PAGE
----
Listen Now We will now be including the daily reading of Epistle and Gospel with The Prayer Team.

ENGAGED: The Call to Be Disciples

Go, therefore and make disciples of all nations, baptizing them in the name of the Father and of the Son and of the Holy Spirit, teaching them to observe all that I have commanded you.  Matthew 28:19-20

Prayer: Abiding in God’s Love—Part Seventeen

Jesus said, “Ask, and it will be given to you; seek, and you will find; knock, and it will be opened to you.  For everyone who asks receives, and he who seeks finds, and to him who knocks it will be opened.”  Luke 11:9-10

Good morning Prayer Team!

Okay, now we get to the part of prayer everyone likes, when we get to ask for what we want.  This is called “supplication.”  Supplication is asking God for something.  The most common prayer of supplication in the church is “Lord, have mercy.”  In the Divine Liturgy and in many other services, we supplicate/ask God for things.  The priest does this by intoning petitions.  The people respond with “Lord, have mercy,” a response of supplication asking God to grant whatever petition has been offered. 

In corporate worship, we offer specific petitions for general things that cover everyone’s needs—for those who are sick, or traveling, for our country, for good weather, etc.  These petitions are general enough that someone in the congregation needs them.  After all, we all live in America, we should all be praying for our country.

When it comes to private prayer, however, the needs of each person are different.  And in making our private supplications, we should offer prayers for the things that are specific and unique to our lives.  We may pray for safe travels if we are traveling, or for wisdom as we enter a tense meeting, we may pray for the safety of a child who is away at college, or to discern whether we should change jobs.  There are an infinite amount of needs that we can bring to our personal prayers.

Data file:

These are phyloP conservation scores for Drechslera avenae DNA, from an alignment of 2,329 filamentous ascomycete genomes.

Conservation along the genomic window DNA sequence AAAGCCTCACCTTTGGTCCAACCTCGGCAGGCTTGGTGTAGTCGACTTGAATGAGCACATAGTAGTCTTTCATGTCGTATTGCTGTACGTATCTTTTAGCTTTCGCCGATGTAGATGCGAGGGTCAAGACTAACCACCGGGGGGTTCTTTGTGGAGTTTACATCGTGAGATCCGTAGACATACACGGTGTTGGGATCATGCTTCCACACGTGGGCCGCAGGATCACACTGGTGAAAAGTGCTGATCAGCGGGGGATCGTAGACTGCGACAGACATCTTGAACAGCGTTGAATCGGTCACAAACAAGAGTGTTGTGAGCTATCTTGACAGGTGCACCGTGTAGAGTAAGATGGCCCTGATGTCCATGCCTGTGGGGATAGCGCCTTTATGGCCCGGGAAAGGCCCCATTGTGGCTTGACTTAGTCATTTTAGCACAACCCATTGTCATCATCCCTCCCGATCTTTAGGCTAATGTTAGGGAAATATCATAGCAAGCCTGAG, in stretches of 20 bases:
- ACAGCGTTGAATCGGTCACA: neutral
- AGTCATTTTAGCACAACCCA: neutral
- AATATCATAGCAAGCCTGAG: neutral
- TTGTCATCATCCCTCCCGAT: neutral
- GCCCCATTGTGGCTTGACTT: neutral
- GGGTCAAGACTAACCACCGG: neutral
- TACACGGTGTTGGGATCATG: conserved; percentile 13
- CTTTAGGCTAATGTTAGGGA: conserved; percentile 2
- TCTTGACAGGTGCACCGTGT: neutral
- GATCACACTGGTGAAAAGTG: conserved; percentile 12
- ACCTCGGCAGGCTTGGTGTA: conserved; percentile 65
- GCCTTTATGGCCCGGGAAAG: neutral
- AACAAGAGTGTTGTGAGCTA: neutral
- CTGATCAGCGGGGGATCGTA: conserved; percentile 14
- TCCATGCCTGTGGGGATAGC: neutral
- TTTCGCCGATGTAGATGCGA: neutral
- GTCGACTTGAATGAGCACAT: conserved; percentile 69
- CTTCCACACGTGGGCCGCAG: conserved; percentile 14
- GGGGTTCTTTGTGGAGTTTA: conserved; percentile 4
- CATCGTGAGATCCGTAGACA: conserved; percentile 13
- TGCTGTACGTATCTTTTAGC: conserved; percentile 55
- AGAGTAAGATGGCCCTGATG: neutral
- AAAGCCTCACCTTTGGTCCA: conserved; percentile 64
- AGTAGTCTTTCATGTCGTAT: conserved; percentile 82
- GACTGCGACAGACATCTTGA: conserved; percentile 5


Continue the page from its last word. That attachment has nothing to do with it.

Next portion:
Supplication is asking God for specific things.  There is certainly nothing wrong with asking. 

One of the ways I encourage people to pray is to offer up needs specific to TODAY.  When you think of the needs for today (as opposed to tomorrow, next month, next year), what are the things that come to mind?  Your children graduating from college and getting married is probably not a concern of today.  Same thing with retirement. 

When I ask God for things, I ask for the needs I have today.  In a given day, I drive from home to work, so I ask for safety for travels.  I make decisions every day, so I ask for wisdom.  There are so many things I need to get done each day, so I ask for efficiency.  I have always struggled with being patient, so I ask God each day for patience.  If I have safety, wisdom, efficiency and patience, I feel like I can handle just about anything else that comes my way.

In recent years, as I have grown in my faith, there are two other things I ask God for each day.  I ask God to help me glorify Him in all that I am doing.  And I ask God for an opportunity to help someone each day, to put someone in my path that I can help.  This last request, the opportunity to help someone, is one that sometimes makes me nervous.  The person He puts in my path might be a family member or a friend, it might be a parishioner, or it might be a total stranger.  And the opportunity He gives might come at an inopportune time, such as when I’m rushing out of the office to go home.  To ask for God to provide an opportunity to help someone means that we have to be open to helping the person of God’s choosing at the time God chooses.